There have been significant changes in the supply chain for the wind power manufacturing industry over the past five years, most recently triggered by the worldwide economic downturn. The tight supply-chain situation has been eased since the severe global financial crisis weakened the growth rate of wind power deployment two years ago.
A balance of supply and demand was finally reached for all key components and materials this year due to a slower-than-expected economic recovery in most industrialized countries. In fact, there is an overcapacity for many components and materials using standard processes.
As a result, a ‘flight to quality’ has been seen in all wind turbine manufacturers' recent supply-chain strategies.
In a buyer's market, fierce competition for both quality and price has already pushed many suppliers, mainly from China, to the edge of collapse. Although established European suppliers are better positioned compared to newcomers, reducing the product cost without sacrificing margins is still a challenge. Clearly, more consolidation will be seen in the supply chain in the next few years.
The following conclusions have been reached for key components, materials and the offshore wind sector:
Blades. In-house production of blades by the top 15 wind turbine manufacturers was about 31.7 GW in 2011, almost double the 2009 figure. The largest in-house capacity (in rank order) was provided by Vestas, Siemens, Enercon and Suzlon, with more than 20 others with a capacity ranging between 2.5 GW to 3 GW annually.
Out of more than 40 independent suppliers, LM Windpower delivered 14% of the blades used in the wind industry in 2010, with a notable increase in its market share in the U.S., maintaining its position as the world's largest independent blade supplier, despite a relatively supressed market.
Despite LM's continued expansion program in China, its market share is probably set to decline, as Goldwind, a key client, acquired two blade manufacturing facilities in China. This has been combined with increased competition based on turbine price in China, forcing original equipment manufacturers (OEMs) to use lower-cost solutions.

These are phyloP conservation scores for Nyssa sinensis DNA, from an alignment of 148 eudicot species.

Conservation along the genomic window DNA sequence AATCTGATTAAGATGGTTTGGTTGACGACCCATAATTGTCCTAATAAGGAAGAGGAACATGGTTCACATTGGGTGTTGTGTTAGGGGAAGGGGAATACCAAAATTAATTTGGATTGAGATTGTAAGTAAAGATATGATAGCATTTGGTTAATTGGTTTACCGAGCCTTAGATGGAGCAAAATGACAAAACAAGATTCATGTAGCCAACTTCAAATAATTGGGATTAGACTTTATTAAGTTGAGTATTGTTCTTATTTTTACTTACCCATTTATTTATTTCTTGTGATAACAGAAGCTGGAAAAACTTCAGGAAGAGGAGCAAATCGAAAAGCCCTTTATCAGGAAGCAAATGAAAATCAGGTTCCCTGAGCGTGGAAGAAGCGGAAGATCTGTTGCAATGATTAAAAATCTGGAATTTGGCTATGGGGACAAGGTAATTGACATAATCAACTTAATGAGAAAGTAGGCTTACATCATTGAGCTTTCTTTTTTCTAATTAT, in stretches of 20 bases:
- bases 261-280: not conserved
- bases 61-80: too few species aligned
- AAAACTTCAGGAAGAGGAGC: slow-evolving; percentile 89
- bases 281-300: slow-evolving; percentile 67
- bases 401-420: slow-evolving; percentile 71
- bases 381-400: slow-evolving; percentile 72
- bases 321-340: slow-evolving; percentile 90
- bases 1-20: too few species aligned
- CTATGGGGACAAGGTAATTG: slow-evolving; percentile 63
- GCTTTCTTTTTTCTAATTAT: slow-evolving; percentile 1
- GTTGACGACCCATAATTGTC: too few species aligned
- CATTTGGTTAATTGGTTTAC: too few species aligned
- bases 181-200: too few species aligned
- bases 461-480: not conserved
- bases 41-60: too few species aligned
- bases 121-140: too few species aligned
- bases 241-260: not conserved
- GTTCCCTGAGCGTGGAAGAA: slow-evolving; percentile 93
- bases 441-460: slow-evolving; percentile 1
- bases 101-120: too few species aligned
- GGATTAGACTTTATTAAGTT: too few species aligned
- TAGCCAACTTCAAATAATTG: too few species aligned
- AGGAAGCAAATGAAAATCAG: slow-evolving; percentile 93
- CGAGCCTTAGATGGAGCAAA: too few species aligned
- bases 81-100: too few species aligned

All but the smallest independent players can manufacture blades for turbines over 3 MW, which is a significant increase from 2010, when only three independent suppliers could supply blades of that size. The 2011 demand of 46 GW will likely be met, with about 40 GW produced in-house or by LM. Even if no expansion occurs in the blade manufacturing industry, the current capacity should meet global demand for the next five years.
Gearboxes. Over 40 gearbox suppliers cater to the wind market, of which 50% are from China. Only 12 are capable of supplying the offshore market. With increased development in the direct-drive (DD) market by Goldwind, Enercon and XEMC, the global gearbox supply chain has continued without bottlenecks since 2008. Direct-drive turbines are anticipated to make up to 20% of the market by 2013, reducing the need for gearboxes. Approximately 60 GW of gearbox capacity is available, with most of this centered around European suppliers. It is important to note, however, that not all gearbox suppliers have reached their announced annual capacity level due to the current market conditions in the U.S. and China.
In fact, in most cases, suppliers have had to adjust their plans based on the current situation. Capacity should therefore easily meet the demand of 46 GW in 2011. In Asia, local suppliers serve as the largest market players, a result of the previous 70% domestic-content requirement in China. Competition in the Asian gearbox market is fierce, with an emphasis on increased quality recently visible due to a slumping demand in China.